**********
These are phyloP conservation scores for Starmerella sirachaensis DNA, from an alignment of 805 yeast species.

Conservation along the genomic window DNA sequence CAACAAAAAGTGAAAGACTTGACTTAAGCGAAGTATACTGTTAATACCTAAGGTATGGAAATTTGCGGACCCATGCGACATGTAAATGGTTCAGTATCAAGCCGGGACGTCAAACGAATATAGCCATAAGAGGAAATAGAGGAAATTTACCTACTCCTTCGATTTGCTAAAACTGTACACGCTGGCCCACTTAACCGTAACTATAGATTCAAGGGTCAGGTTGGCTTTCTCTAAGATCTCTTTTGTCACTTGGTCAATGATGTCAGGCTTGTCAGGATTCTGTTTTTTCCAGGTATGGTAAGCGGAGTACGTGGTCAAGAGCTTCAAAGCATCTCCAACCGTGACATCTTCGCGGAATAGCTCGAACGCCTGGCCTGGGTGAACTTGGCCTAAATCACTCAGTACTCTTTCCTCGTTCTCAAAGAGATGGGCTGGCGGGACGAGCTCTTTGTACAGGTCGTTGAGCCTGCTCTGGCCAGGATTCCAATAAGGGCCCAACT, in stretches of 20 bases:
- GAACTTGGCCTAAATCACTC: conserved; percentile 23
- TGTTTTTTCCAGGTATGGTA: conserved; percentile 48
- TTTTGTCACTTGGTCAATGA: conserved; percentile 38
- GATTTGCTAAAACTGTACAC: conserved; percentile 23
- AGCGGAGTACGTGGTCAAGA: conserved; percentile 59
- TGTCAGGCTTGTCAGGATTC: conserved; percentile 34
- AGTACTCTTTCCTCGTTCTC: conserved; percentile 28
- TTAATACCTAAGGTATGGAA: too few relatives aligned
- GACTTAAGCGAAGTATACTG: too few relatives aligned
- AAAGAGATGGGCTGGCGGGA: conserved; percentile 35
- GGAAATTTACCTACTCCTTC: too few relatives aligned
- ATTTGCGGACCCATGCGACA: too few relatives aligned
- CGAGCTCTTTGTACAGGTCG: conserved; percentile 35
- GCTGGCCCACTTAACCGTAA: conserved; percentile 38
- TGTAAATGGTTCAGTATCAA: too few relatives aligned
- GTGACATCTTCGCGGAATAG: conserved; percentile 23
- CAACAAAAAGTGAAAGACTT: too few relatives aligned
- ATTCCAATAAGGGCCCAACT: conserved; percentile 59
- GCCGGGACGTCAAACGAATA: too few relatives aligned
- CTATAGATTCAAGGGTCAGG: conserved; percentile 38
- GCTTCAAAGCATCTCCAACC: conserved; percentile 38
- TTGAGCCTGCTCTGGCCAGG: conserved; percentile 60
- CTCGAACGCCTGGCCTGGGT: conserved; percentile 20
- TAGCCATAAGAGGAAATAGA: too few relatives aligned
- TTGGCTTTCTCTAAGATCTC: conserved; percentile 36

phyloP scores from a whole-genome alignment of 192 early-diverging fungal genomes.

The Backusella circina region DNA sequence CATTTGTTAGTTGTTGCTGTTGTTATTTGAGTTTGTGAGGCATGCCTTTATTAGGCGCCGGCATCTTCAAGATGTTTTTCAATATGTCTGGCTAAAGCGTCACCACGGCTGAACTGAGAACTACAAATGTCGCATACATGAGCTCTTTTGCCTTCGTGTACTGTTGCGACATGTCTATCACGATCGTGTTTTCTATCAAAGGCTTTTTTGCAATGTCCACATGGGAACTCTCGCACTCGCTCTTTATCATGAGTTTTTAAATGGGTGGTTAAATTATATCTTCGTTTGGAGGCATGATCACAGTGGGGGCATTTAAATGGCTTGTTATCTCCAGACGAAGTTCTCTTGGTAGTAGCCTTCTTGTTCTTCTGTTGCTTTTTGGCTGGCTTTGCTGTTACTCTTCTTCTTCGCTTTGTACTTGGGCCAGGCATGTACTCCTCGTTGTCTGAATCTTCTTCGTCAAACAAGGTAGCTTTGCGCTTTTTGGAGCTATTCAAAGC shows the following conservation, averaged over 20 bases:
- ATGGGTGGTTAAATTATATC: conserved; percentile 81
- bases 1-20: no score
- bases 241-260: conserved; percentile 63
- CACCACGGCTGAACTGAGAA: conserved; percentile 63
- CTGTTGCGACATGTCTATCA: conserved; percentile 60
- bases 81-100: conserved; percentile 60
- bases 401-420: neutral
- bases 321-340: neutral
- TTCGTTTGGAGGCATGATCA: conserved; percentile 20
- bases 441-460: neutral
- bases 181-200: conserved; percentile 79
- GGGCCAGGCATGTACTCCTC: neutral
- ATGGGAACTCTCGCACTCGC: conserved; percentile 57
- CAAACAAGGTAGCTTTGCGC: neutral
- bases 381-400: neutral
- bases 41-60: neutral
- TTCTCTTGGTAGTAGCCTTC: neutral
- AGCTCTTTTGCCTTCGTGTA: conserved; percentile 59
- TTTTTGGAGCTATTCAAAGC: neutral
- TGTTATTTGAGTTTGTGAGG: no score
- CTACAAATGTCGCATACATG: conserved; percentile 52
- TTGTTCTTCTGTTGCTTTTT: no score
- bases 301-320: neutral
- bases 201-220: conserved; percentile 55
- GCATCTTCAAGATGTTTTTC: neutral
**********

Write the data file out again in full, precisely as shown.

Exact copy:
These are phyloP conservation scores for Starmerella sirachaensis DNA, from an alignment of 805 yeast species.

Conservation along the genomic window DNA sequence CAACAAAAAGTGAAAGACTTGACTTAAGCGAAGTATACTGTTAATACCTAAGGTATGGAAATTTGCGGACCCATGCGACATGTAAATGGTTCAGTATCAAGCCGGGACGTCAAACGAATATAGCCATAAGAGGAAATAGAGGAAATTTACCTACTCCTTCGATTTGCTAAAACTGTACACGCTGGCCCACTTAACCGTAACTATAGATTCAAGGGTCAGGTTGGCTTTCTCTAAGATCTCTTTTGTCACTTGGTCAATGATGTCAGGCTTGTCAGGATTCTGTTTTTTCCAGGTATGGTAAGCGGAGTACGTGGTCAAGAGCTTCAAAGCATCTCCAACCGTGACATCTTCGCGGAATAGCTCGAACGCCTGGCCTGGGTGAACTTGGCCTAAATCACTCAGTACTCTTTCCTCGTTCTCAAAGAGATGGGCTGGCGGGACGAGCTCTTTGTACAGGTCGTTGAGCCTGCTCTGGCCAGGATTCCAATAAGGGCCCAACT, in stretches of 20 bases:
- GAACTTGGCCTAAATCACTC: conserved; percentile 23
- TGTTTTTTCCAGGTATGGTA: conserved; percentile 48
- TTTTGTCACTTGGTCAATGA: conserved; percentile 38
- GATTTGCTAAAACTGTACAC: conserved; percentile 23
- AGCGGAGTACGTGGTCAAGA: conserved; percentile 59
- TGTCAGGCTTGTCAGGATTC: conserved; percentile 34
- AGTACTCTTTCCTCGTTCTC: conserved; percentile 28
- TTAATACCTAAGGTATGGAA: too few relatives aligned
- GACTTAAGCGAAGTATACTG: too few relatives aligned
- AAAGAGATGGGCTGGCGGGA: conserved; percentile 35
- GGAAATTTACCTACTCCTTC: too few relatives aligned
- ATTTGCGGACCCATGCGACA: too few relatives aligned
- CGAGCTCTTTGTACAGGTCG: conserved; percentile 35
- GCTGGCCCACTTAACCGTAA: conserved; percentile 38
- TGTAAATGGTTCAGTATCAA: too few relatives aligned
- GTGACATCTTCGCGGAATAG: conserved; percentile 23
- CAACAAAAAGTGAAAGACTT: too few relatives aligned
- ATTCCAATAAGGGCCCAACT: conserved; percentile 59
- GCCGGGACGTCAAACGAATA: too few relatives aligned
- CTATAGATTCAAGGGTCAGG: conserved; percentile 38
- GCTTCAAAGCATCTCCAACC: conserved; percentile 38
- TTGAGCCTGCTCTGGCCAGG: conserved; percentile 60
- CTCGAACGCCTGGCCTGGGT: conserved; percentile 20
- TAGCCATAAGAGGAAATAGA: too few relatives aligned
- TTGGCTTTCTCTAAGATCTC: conserved; percentile 36

phyloP scores from a whole-genome alignment of 192 early-diverging fungal genomes.

The Backusella circina region DNA sequence CATTTGTTAGTTGTTGCTGTTGTTATTTGAGTTTGTGAGGCATGCCTTTATTAGGCGCCGGCATCTTCAAGATGTTTTTCAATATGTCTGGCTAAAGCGTCACCACGGCTGAACTGAGAACTACAAATGTCGCATACATGAGCTCTTTTGCCTTCGTGTACTGTTGCGACATGTCTATCACGATCGTGTTTTCTATCAAAGGCTTTTTTGCAATGTCCACATGGGAACTCTCGCACTCGCTCTTTATCATGAGTTTTTAAATGGGTGGTTAAATTATATCTTCGTTTGGAGGCATGATCACAGTGGGGGCATTTAAATGGCTTGTTATCTCCAGACGAAGTTCTCTTGGTAGTAGCCTTCTTGTTCTTCTGTTGCTTTTTGGCTGGCTTTGCTGTTACTCTTCTTCTTCGCTTTGTACTTGGGCCAGGCATGTACTCCTCGTTGTCTGAATCTTCTTCGTCAAACAAGGTAGCTTTGCGCTTTTTGGAGCTATTCAAAGC shows the following conservation, averaged over 20 bases:
- ATGGGTGGTTAAATTATATC: conserved; percentile 81
- bases 1-20: no score
- bases 241-260: conserved; percentile 63
- CACCACGGCTGAACTGAGAA: conserved; percentile 63
- CTGTTGCGACATGTCTATCA: conserved; percentile 60
- bases 81-100: conserved; percentile 60
- bases 401-420: neutral
- bases 321-340: neutral
- TTCGTTTGGAGGCATGATCA: conserved; percentile 20
- bases 441-460: neutral
- bases 181-200: conserved; percentile 79
- GGGCCAGGCATGTACTCCTC: neutral
- ATGGGAACTCTCGCACTCGC: conserved; percentile 57
- CAAACAAGGTAGCTTTGCGC: neutral
- bases 381-400: neutral
- bases 41-60: neutral
- TTCTCTTGGTAGTAGCCTTC: neutral
- AGCTCTTTTGCCTTCGTGTA: conserved; percentile 59
- TTTTTGGAGCTATTCAAAGC: neutral
- TGTTATTTGAGTTTGTGAGG: no score
- CTACAAATGTCGCATACATG: conserved; percentile 52
- TTGTTCTTCTGTTGCTTTTT: no score
- bases 301-320: neutral
- bases 201-220: conserved; percentile 55
- GCATCTTCAAGATGTTTTTC: neutral